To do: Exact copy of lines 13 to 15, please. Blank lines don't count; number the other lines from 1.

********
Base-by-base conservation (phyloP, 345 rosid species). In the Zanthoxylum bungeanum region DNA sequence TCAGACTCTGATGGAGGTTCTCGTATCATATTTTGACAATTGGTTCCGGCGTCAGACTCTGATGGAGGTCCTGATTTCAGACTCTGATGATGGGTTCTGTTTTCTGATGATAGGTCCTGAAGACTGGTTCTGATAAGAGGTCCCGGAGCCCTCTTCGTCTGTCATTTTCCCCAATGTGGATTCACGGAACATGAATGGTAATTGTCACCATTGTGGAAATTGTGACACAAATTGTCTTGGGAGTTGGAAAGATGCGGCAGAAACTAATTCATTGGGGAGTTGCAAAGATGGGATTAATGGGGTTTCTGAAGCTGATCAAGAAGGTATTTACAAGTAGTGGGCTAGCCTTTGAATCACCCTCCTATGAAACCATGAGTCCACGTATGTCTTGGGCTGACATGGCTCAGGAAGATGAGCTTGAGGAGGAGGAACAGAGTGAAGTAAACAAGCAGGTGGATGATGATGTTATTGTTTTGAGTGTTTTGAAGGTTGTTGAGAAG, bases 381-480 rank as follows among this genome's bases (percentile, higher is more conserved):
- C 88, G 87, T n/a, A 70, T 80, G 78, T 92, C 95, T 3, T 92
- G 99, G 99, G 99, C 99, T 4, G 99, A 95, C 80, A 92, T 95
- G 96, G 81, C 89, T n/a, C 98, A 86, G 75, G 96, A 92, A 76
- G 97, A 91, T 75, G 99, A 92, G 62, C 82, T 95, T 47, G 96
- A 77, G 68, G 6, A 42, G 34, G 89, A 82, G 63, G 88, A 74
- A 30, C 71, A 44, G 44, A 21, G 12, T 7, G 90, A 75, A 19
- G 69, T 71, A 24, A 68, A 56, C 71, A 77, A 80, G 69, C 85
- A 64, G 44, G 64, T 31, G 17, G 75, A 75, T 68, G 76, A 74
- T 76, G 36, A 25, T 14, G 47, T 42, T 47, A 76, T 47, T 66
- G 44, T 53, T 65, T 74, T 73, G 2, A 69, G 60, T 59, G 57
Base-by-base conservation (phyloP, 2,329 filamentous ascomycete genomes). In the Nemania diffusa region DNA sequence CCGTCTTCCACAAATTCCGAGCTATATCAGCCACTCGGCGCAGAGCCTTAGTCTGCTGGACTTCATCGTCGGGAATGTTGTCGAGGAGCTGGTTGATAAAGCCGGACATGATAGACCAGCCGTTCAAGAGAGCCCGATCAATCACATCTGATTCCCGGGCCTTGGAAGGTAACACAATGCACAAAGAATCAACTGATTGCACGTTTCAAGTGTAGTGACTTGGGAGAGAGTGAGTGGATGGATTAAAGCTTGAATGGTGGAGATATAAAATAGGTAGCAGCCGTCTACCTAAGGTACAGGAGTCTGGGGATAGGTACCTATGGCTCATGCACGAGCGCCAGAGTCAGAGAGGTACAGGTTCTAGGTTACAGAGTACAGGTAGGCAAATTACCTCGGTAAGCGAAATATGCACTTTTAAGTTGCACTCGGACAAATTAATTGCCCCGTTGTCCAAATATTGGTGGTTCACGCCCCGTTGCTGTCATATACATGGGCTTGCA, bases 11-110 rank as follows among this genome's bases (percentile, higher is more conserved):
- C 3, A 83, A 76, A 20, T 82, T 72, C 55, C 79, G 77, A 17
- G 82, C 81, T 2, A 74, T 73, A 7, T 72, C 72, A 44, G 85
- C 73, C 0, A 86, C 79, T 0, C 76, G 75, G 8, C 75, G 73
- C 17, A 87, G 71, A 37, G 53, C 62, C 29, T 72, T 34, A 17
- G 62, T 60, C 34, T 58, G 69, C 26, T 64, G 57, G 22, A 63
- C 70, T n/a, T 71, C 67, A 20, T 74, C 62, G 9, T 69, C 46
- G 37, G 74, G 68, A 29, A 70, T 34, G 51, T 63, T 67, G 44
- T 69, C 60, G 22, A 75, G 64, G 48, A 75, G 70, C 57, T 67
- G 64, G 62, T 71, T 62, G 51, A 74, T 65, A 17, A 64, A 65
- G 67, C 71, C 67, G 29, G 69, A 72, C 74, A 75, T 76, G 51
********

- C 3, A 83, A 76, A 20, T 82, T 72, C 55, C 79, G 77, A 17
- G 82, C 81, T 2, A 74, T 73, A 7, T 72, C 72, A 44, G 85
- C 73, C 0, A 86, C 79, T 0, C 76, G 75, G 8, C 75, G 73